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Cytoskeletal rearrangements in human red blood cells induced by snake venoms: light microscopy of shapes and NMR studies of membrane function
Tsz Wai Yau*†, Rhiannon P. Kuchel‡, Jennifer M. S. Koh*, David Szekely§, Peter J. Mirtschin¶ and Philip W. Kuchel1*‖
*School of Molecular Bioscience, University of Sydney, Sydney, NSW 2006, Australia, †Australian Nuclear Science and Technology Organisation, Lucas Heights, Sydney, NSW 2232, Australia, ‡Department of Biological Sciences, Macquarie University, Sydney, NSW 2109, Australia, §Mark Cowley Lidwill Program in Cardiac Electrophysiology, The Victor Chang Cardiac Research Institute, Sydney, NSW 2010, Australia, ¶School of Pharmacy and Medical Sciences, University of South Australia, Adelaide, SA 5001, Australia, and ‖Singapore Bioimaging Consortium, BioMedical Sciences Institutes, Biopolis, Singapore 138667, Singapore
1To whom correspondence should be addressed (email firstname.lastname@example.org).
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Figure S1 SDS/PAGE gel analysis and immunoblot analysis of RBC membrane proteins before and after snake venom treatment
(A) SDS/PAGE. Lane 1, membrane proteins from control RBCs without exposure to snake venom. Lane 2, membrane proteins from RBCs that had been treated with 0.1 mg/ml of P. guttatus venom. There was no significant difference in the concentration of protein components (based on protein band intensity and area). Membrane proteins were extracted by the method described in Section 2.2 of the main text. The SDS/PAGE gel was run at 150 V for 80 min, then stained for 1 h in 0.1% Coomassie Brilliant Blue R250 with 10% (v/v) methanol and 10% (v/v) acetic acid, and de-stained overnight in 10% (v/v) methanol and 7% (v/v) acetic acid before being photographed. (B) Immunoblot showing various levels of α-spectrin, β-spectrin, Band 3 and actin in two suspensions of RBCs; control RBCs and snake venom treated RBCs. The protein level of venom-treated RBC membrane samples of different incubation times, 30 min and 60 min, were compared with control RBCs using the immunoblot experiment. The results showed that there was no significant difference in protein concentration upon venom treatment, as well as confirming the identity of the proteins. It was also shown that there were no differences in protein concentration even with extended incubation times. The samples (10 μg of protein) were loaded onto each well of a 4–12% (w/v) SDS/PAGE gel. SeeBlue® Plus2 (Invitrogen) was used as the protein size standard. The gel was run for 3 h at 150 V on ice, and proteins from the gel were transferred to a nitrocellulose membrane, and then it was run at 30 V overnight in a transfer buffer (NuPAGE, Invitrogen) kept at 4°C. The membrane was blocked with 5% (w/v) non-fat dried skimmed milk powder in TBST (Tris-buffered saline plus Tween) for 1 h at room temperature. From hereafter, the blotting incubations were all performed at room temperature. The primary antibodies of anti-α-spectrin, anti-β-spectrin, anti-Band 3, or anti-actin were diluted 1:4000, 1:500, 1:1500 and 1:500 respectively before being incubated with the membrane while rocking for 1 h. The membrane was washed 3 times for 10 min in TBST while rocking. The secondary antibody, of anti-mouse linked to peroxidase or anti-goat IgG linked to peroxidase, was diluted 1:20000 and was then incubated with the membrane while rocking for 1 h. The membrane was washed 3 times for 10 min in TBST while rocking. Immobilon Western chemiluminescent horseradish peroxidase substrates (Millipore) were prepared, and the nitrocellulose membrane was incubated for 5 min at room temperature. Photographic films were exposed for 15–120 s before developing.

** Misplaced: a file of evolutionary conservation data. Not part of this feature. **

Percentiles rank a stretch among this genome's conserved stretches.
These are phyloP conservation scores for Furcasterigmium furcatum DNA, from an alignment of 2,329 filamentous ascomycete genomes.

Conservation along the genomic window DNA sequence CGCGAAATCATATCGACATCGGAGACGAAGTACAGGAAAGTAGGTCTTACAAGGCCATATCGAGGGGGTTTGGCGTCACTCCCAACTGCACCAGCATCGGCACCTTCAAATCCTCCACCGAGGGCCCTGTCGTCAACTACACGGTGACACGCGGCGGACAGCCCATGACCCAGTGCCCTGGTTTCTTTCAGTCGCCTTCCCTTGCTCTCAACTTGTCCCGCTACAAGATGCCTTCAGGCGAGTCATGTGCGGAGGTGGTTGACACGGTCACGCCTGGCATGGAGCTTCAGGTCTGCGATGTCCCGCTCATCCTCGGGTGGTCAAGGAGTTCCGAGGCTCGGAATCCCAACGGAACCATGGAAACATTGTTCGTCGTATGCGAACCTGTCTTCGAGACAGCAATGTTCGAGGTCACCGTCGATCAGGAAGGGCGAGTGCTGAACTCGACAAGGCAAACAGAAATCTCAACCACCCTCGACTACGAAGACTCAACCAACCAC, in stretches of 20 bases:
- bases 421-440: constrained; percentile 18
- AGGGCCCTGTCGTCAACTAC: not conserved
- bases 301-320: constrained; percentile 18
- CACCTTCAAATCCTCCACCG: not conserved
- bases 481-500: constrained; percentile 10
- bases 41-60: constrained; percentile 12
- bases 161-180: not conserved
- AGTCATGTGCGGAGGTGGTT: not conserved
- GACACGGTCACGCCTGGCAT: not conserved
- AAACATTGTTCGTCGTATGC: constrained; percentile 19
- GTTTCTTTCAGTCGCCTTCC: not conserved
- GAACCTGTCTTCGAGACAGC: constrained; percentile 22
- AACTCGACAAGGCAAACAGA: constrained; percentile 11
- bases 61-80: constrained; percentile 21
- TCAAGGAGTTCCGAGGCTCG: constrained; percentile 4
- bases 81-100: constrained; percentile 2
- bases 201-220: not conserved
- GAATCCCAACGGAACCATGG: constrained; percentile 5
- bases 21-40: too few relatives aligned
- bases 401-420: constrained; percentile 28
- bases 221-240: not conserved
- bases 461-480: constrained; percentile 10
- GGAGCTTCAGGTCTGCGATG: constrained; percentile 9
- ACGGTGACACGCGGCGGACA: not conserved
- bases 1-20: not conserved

Figure S2 DIC micrographs of two separate RBC suspensions incubated with various snake venoms for 2 h, at 25°C
(A) RBC suspension treated with P. guttatus venom (0.1 mg/ml). (B) RBC suspension treated with a mixture of venoms from P. guttatus (0.1 mg/ml) and O. scutellatus (0.1 mg/ml). (C) Control RBC suspension without any treatment. The results showed that O. scutellatus venom reduced the haemolytic activity of P. guttatus venom.
Figure S3 DIC micrographs of two separate RBC suspensions incubated with snake venom or pre-heated snake venom for 2 h at 25°C
(A) RBC suspension treated with P. guttatus venom (1 mg/ml) for 2 h. (B) RBC suspension treated with P. guttatus venom (1 mg/ml) which was heated to 90°C for 15 min prior to addition to the RBC suspension; the micrographs showed that no snake venom-induced morphologies appeared.
Figure S4 DIC micrographs of two separate RBC suspensions incubated with higher molecular mass or lower molecular mass snake venom components for 2 h at 25°C
(A) Micrograph taken at the end of the incubation of an RBC suspension with higher molecular mass proteins of P. guttatus venom. (B) Micrograph taken at the end of the incubation of an RBC suspension treated with lower molecular mass proteins of P. guttatus venom. The higher and lower molecular mass proteins were separated using a Sephadex G75 column by the method described in Section 2.8 of the main text. Results from this experiment showed that the shape-changing activity existed amongst the lower molecular mass components.
Received 8 January 2011/7 July 2011; accepted 21 September 2011
Published as Cell Biology International Immediate Publication 21 September 2011, doi:10.1042/CBI20110012
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